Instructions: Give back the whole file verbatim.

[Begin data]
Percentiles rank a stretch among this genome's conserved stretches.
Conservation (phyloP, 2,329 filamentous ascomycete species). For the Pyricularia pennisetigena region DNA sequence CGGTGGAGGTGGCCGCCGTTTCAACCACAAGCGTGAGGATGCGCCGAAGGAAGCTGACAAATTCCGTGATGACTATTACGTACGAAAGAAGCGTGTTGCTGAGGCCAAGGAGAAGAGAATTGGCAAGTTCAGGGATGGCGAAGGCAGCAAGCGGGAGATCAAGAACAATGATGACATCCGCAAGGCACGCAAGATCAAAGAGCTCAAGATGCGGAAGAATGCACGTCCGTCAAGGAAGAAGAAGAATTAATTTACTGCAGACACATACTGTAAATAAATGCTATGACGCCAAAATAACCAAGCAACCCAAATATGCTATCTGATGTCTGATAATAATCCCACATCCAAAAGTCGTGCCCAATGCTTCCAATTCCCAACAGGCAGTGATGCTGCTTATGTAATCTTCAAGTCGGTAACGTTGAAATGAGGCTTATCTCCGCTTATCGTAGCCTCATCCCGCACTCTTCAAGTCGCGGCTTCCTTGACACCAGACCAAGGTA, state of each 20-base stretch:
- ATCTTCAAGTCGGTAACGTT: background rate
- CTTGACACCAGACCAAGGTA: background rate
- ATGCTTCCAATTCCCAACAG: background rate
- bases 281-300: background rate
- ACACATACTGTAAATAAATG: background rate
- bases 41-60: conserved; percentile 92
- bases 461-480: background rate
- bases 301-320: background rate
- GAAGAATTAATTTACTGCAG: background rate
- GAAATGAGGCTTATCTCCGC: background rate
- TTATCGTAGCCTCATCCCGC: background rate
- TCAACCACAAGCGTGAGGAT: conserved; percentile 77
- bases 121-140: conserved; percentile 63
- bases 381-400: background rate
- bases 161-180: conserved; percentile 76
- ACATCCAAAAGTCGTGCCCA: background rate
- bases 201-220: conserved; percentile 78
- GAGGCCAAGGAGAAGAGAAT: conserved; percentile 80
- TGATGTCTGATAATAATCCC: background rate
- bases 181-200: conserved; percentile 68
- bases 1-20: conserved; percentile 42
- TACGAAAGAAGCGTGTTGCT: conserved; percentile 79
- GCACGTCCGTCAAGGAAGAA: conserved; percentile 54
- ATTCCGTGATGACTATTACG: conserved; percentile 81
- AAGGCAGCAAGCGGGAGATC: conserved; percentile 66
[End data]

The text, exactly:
Percentiles rank a stretch among this genome's conserved stretches.
Conservation (phyloP, 2,329 filamentous ascomycete species). For the Pyricularia pennisetigena region DNA sequence CGGTGGAGGTGGCCGCCGTTTCAACCACAAGCGTGAGGATGCGCCGAAGGAAGCTGACAAATTCCGTGATGACTATTACGTACGAAAGAAGCGTGTTGCTGAGGCCAAGGAGAAGAGAATTGGCAAGTTCAGGGATGGCGAAGGCAGCAAGCGGGAGATCAAGAACAATGATGACATCCGCAAGGCACGCAAGATCAAAGAGCTCAAGATGCGGAAGAATGCACGTCCGTCAAGGAAGAAGAAGAATTAATTTACTGCAGACACATACTGTAAATAAATGCTATGACGCCAAAATAACCAAGCAACCCAAATATGCTATCTGATGTCTGATAATAATCCCACATCCAAAAGTCGTGCCCAATGCTTCCAATTCCCAACAGGCAGTGATGCTGCTTATGTAATCTTCAAGTCGGTAACGTTGAAATGAGGCTTATCTCCGCTTATCGTAGCCTCATCCCGCACTCTTCAAGTCGCGGCTTCCTTGACACCAGACCAAGGTA, state of each 20-base stretch:
- ATCTTCAAGTCGGTAACGTT: background rate
- CTTGACACCAGACCAAGGTA: background rate
- ATGCTTCCAATTCCCAACAG: background rate
- bases 281-300: background rate
- ACACATACTGTAAATAAATG: background rate
- bases 41-60: conserved; percentile 92
- bases 461-480: background rate
- bases 301-320: background rate
- GAAGAATTAATTTACTGCAG: background rate
- GAAATGAGGCTTATCTCCGC: background rate
- TTATCGTAGCCTCATCCCGC: background rate
- TCAACCACAAGCGTGAGGAT: conserved; percentile 77
- bases 121-140: conserved; percentile 63
- bases 381-400: background rate
- bases 161-180: conserved; percentile 76
- ACATCCAAAAGTCGTGCCCA: background rate
- bases 201-220: conserved; percentile 78
- GAGGCCAAGGAGAAGAGAAT: conserved; percentile 80
- TGATGTCTGATAATAATCCC: background rate
- bases 181-200: conserved; percentile 68
- bases 1-20: conserved; percentile 42
- TACGAAAGAAGCGTGTTGCT: conserved; percentile 79
- GCACGTCCGTCAAGGAAGAA: conserved; percentile 54
- ATTCCGTGATGACTATTACG: conserved; percentile 81
- AAGGCAGCAAGCGGGAGATC: conserved; percentile 66